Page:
by John Meador
How can the Spirit lead me when I preach expositionally?"
That's a question all true shepherds should want the answer to. At the heart of pastoring, there is the need to be both relevant and biblical. The need to be balanced in biblical wisdom and to-the-point application for the corporate life of the church is key.
A pastor need not feel that he must always (and only) be preaching an entire book to his congregation. We don't have that mandate in the Scriptures, but we do have the mandate to "preach the Word," which points to text-driven preaching, instead of merely preaching with the Word. In other words, I should focus on preaching texts, and those texts can come either consecutively in a book, or selectively as I sense God leading.
There will always be those who respond by saying that God's Spirit already inspired the Bible books, their words, and their order, and we should stay exclusively with that approach, but few of those same people begin in Genesis with the mind to preach through to Revelation. They'd be right that God's Spirit did give us the words and order, but they'd be wrong to insist that all biblical preaching takes that particular order each time. None of the preaching examples we have in the New Testament takes that approach to the Old Testament. There is a pattern of using God's Word as a sword to deal with all aspects of congregational and community life.
Recently, having been led to focus on the role of God's Holy Spirit, I began to read all the passages that deal with the Spirit of God, and found them woven throughout the Bible. What a beautiful picture of God's tapestry of involvement in our lives, when we see him at work and especially when we don't! Preaching that, however, was a different matter in my expositional way of thinking. How do I approach this all-important matter in an expositional manner?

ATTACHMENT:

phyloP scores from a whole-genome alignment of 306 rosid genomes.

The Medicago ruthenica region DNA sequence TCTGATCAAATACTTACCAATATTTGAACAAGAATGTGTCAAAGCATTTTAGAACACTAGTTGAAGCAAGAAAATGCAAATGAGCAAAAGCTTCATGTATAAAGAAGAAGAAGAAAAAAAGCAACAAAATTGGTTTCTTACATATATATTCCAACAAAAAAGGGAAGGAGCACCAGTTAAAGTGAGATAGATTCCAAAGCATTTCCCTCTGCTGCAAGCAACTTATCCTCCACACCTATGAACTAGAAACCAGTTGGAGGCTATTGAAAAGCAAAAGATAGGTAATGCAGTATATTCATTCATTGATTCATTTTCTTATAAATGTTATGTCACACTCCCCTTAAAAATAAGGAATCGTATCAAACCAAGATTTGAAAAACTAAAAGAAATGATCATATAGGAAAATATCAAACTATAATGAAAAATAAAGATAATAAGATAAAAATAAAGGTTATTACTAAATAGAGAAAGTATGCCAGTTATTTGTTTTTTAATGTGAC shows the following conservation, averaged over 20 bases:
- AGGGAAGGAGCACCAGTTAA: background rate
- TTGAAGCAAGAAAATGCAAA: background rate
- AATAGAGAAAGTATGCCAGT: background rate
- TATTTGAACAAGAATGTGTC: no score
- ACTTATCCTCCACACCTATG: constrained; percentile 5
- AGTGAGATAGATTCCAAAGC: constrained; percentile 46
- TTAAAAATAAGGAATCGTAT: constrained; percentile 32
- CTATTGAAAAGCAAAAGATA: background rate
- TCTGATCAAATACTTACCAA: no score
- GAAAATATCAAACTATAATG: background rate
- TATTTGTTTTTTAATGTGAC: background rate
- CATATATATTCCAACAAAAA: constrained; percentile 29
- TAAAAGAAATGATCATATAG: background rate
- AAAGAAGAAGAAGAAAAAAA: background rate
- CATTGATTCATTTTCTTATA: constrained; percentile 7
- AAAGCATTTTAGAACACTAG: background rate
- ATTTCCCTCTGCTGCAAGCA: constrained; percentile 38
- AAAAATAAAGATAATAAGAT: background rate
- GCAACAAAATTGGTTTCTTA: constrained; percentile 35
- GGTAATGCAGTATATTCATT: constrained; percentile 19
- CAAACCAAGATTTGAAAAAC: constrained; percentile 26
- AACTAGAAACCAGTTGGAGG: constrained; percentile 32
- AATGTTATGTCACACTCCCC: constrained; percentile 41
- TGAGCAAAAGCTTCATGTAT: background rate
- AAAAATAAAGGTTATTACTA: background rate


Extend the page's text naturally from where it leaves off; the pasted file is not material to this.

I sought the counsel of a few well-known expositors who showed me how they undertook the same task in their years of ministry. They, to a man, preached selected passages found throughout Scripture, and treated each text as an expositional message in a specific way. Instead of the text being a part of the entire book of the Bible, the text became part of the whole of Scripture-a healthy thing, indeed. And, as those texts were expounded, we were able to see the Spirit's ongoing involvement in our lives-beginning to end.
I'm not sure there is a more controversial issue today across the family of God than the work and role of the Holy Spirit. Those who do not emphasize the work of the Spirit in their teaching and ministry may well be yearning for the power and conviction that Jesus promised would be present with the Holy Spirit. Congregations may have many incorrect ideas about the Holy Spirit, particularly in light of so much teaching that is not biblical. Others may not realize all we have in Christ-and that God is literally with us and in us through the indwelling Spirit. We must get the truth to them!
The fact that there is no one single book that speaks primarily and comprehensively about the Holy Spirit does not mean that an expositional preacher is at a loss in dealing with this all-important subject. No, our principle task is to "preach the Word" and to let our preaching be text-centered. It is about letting the God-breathed words have a life of their own by honoring the text, the context, and the actual meanings of the words. This is the work of the Spirit-and conviction comes as we focus on Scripture.
I want to make sure that I present a well-balanced "diet" of God's Word to the people I've been called to pastor. Year in and year out, for me, that means that I am preaching a book (perhaps two) of the Bible every year in the main weekend services. At the same time, that year may also be a time when God is leading me to focus on certain aspects of Scripture that could be seen primarily in a particular text-or chapter. These are all expositional-they are all text-driven-and they are all profitable to build and equip those we've been called to minister to. These we can do with confidence!
Let the Spirit lead you!
John Meador is senior pastor of First Baptist Church of Euless, Texas.